South Africa: Language wrangle holds up opening of R8m school

Harold Schiffman hfsclpp at
Sat May 10 12:29:17 UTC 2008

Language wrangle holds up opening of R8m school


THE newly-built multimillion rand public school in Gonubie has become
overgrown with grass and weeds as the provincial Department of
Education tries to sign up a principal. The empty building, finished
last year at a cost of R8.2million, is slowly becoming a "white
elephant" with little progress towards ensuring its opening next year.
Last year Mpangazita Ngwanya, the East London district director of
education, told the Dispatch the school would open early this year,
but later changed his statement when they were unable to appoint a
principal. But Patrick Monani, a councillor at Amathole District
Municipality, who serves on the education desk for the nearby
Mzamomhle township, says finding staff is not the only reason for the
delay. It was also due to conflicts within the communities of
Mzamomhle and adjacent Gonubie .

He said ANC members living in the suburb wanted children from the
township to be fluent in English. "There is a huge political problem
towards that school that delays everything there," said Monani. "Our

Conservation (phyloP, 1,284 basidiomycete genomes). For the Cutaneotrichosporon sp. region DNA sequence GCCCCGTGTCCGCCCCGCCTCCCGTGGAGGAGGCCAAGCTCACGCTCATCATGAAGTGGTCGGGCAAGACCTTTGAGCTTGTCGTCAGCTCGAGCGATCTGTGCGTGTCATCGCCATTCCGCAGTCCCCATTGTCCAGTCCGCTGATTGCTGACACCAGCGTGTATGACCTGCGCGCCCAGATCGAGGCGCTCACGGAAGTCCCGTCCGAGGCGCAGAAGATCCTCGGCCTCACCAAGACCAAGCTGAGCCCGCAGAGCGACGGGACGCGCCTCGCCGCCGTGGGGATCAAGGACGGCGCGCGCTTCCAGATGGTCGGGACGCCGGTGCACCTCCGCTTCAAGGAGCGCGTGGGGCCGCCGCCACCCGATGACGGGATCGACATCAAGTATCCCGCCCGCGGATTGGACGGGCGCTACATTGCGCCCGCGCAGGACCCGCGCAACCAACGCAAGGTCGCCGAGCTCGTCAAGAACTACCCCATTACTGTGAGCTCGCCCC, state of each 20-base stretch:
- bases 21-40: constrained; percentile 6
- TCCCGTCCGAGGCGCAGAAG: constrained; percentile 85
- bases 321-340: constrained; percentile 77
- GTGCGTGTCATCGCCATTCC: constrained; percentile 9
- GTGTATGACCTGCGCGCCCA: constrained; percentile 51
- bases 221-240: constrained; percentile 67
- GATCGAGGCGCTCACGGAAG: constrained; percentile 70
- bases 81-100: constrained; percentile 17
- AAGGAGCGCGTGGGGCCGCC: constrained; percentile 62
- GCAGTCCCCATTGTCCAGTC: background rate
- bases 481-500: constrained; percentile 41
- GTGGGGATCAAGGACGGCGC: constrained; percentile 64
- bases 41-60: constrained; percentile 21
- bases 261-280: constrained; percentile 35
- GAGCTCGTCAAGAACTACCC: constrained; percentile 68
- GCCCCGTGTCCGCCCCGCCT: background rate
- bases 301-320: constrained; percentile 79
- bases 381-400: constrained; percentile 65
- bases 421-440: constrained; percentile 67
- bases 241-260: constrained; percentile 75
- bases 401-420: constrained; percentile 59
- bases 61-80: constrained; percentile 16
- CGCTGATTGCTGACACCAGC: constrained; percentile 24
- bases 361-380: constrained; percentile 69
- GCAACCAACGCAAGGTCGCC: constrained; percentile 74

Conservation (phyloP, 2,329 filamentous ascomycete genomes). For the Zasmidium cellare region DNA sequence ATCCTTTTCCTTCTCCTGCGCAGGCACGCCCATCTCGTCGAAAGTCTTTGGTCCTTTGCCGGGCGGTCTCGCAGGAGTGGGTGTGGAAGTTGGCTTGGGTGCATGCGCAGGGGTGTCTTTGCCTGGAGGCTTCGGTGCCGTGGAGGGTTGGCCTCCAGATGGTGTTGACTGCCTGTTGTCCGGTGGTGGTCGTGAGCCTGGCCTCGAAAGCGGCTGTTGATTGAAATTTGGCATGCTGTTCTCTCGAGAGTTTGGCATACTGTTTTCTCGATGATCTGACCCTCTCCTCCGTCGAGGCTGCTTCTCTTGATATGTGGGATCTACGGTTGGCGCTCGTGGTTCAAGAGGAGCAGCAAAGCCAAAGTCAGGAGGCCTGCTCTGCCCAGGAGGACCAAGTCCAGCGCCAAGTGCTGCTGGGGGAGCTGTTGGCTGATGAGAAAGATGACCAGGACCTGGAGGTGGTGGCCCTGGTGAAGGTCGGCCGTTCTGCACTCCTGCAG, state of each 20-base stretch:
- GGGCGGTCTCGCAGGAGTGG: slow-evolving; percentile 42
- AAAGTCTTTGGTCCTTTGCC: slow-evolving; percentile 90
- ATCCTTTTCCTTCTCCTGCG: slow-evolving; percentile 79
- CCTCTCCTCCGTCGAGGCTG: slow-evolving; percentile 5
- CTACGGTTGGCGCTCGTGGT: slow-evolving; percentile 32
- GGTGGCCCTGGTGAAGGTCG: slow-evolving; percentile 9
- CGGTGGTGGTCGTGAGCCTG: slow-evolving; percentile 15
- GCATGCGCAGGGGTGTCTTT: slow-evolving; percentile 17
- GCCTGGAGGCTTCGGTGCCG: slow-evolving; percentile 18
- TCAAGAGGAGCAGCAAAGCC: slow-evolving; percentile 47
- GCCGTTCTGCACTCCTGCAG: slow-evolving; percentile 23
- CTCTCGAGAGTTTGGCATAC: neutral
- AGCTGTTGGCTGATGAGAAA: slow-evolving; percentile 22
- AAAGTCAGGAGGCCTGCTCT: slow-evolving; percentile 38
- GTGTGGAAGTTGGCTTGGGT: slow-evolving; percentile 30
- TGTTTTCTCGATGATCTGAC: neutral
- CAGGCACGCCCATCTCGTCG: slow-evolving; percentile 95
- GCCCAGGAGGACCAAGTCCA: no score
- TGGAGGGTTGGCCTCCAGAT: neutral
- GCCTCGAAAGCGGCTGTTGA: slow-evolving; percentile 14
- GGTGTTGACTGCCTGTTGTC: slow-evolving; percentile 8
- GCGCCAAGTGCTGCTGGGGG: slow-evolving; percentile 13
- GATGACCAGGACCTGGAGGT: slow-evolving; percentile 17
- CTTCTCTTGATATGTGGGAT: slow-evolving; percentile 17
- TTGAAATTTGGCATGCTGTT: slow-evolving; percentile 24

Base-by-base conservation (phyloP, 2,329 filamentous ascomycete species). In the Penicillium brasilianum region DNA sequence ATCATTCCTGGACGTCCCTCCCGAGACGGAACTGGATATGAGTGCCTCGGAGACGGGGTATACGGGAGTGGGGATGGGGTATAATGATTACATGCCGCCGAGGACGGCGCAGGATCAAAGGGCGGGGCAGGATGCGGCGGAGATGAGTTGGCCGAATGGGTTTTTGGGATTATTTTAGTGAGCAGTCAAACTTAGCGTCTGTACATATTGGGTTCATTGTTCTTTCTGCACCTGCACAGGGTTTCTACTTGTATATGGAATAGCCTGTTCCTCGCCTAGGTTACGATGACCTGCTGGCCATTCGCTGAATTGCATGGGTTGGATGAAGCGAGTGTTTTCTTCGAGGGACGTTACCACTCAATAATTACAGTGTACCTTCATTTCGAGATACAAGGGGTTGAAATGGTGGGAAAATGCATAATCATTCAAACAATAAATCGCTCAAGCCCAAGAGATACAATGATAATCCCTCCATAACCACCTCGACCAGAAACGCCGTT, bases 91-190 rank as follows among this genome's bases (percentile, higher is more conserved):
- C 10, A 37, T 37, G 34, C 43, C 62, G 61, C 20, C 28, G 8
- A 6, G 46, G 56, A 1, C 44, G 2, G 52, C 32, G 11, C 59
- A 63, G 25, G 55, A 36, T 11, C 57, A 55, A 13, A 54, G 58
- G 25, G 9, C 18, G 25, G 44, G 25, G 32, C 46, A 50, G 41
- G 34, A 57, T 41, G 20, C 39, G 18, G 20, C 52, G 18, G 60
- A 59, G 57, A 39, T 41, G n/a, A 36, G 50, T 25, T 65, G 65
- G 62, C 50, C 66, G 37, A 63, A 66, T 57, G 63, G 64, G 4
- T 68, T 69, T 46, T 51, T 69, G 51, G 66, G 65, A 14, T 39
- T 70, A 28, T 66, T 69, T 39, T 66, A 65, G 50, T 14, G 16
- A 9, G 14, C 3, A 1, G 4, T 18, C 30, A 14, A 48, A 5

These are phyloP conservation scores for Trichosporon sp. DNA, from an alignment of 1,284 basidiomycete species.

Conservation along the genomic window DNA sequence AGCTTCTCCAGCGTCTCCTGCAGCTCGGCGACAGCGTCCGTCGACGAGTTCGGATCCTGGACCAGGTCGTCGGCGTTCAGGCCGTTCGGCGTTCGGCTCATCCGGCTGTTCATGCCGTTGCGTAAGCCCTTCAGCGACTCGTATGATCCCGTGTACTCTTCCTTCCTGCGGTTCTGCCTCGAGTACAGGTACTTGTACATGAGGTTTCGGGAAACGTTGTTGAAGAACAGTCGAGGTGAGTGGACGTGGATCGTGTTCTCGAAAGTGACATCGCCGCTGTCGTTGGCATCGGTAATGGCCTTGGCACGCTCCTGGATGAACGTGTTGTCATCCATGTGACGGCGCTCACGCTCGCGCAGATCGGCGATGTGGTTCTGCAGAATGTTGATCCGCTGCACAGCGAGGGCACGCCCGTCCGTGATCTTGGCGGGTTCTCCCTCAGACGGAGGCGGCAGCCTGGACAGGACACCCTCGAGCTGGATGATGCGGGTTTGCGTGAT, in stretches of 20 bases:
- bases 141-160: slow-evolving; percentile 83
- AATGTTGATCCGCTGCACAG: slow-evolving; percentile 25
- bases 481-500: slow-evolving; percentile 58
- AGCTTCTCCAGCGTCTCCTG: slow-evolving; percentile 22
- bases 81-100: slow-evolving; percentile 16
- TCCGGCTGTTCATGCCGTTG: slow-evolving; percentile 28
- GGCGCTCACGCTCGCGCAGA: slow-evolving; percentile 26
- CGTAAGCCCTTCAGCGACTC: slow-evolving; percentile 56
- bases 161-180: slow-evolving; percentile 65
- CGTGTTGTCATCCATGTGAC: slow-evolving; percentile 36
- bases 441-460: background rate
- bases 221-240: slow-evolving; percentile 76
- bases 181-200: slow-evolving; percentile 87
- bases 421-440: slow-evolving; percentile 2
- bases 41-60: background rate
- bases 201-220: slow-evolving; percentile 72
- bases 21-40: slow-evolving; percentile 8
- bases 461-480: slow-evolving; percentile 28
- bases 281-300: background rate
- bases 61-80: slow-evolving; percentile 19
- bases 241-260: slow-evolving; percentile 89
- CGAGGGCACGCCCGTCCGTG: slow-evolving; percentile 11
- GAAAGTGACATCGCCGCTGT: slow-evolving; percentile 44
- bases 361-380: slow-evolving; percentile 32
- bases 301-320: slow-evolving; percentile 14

children deserve to be in that school, even if they don't know
English." The school's interim structure chairman, Mluleki Luke,
denied there was a crisis over the school, but admitted there were
concerns about its current state. "Some will say this school is
turning out to be a white elephant, but there is no crisis here,
except that the Department of Education has been struggling to get a
principal," said Luke. Bridging courses in English, initially promised
to help pupils from feeder schools, have yet to start, but Luke
brushed the issue aside, saying the bridging of pupils was not a
government policy.

"Parents must not worry about the bridging courses," he said, "but
they must understand that English is universal and it's a medium of
learning all over. For Gonubie school we are working on something that
can accommodate learners from Mzamomhle township." Education
spokesperson Loyiso Pulumani refuted claims that the school was having
problems enrolling its first intake of pupils. Instead, he boasted, it
would be a "new model South African school" where combined races from
Mzamomhle and Gonubie would study.

"The reason we never wanted to rush to open the school was because of
issues you have just raised of alleged conflict within communities.
"We've finally found a principal who will take care of the school."
But Pulumani said the proposed principal had not yet signed a contract
. Asked about the current state of the school, Pulumani said: "The
person who will run the school will take care of that and, by next
year, definitely, everything will be in order."


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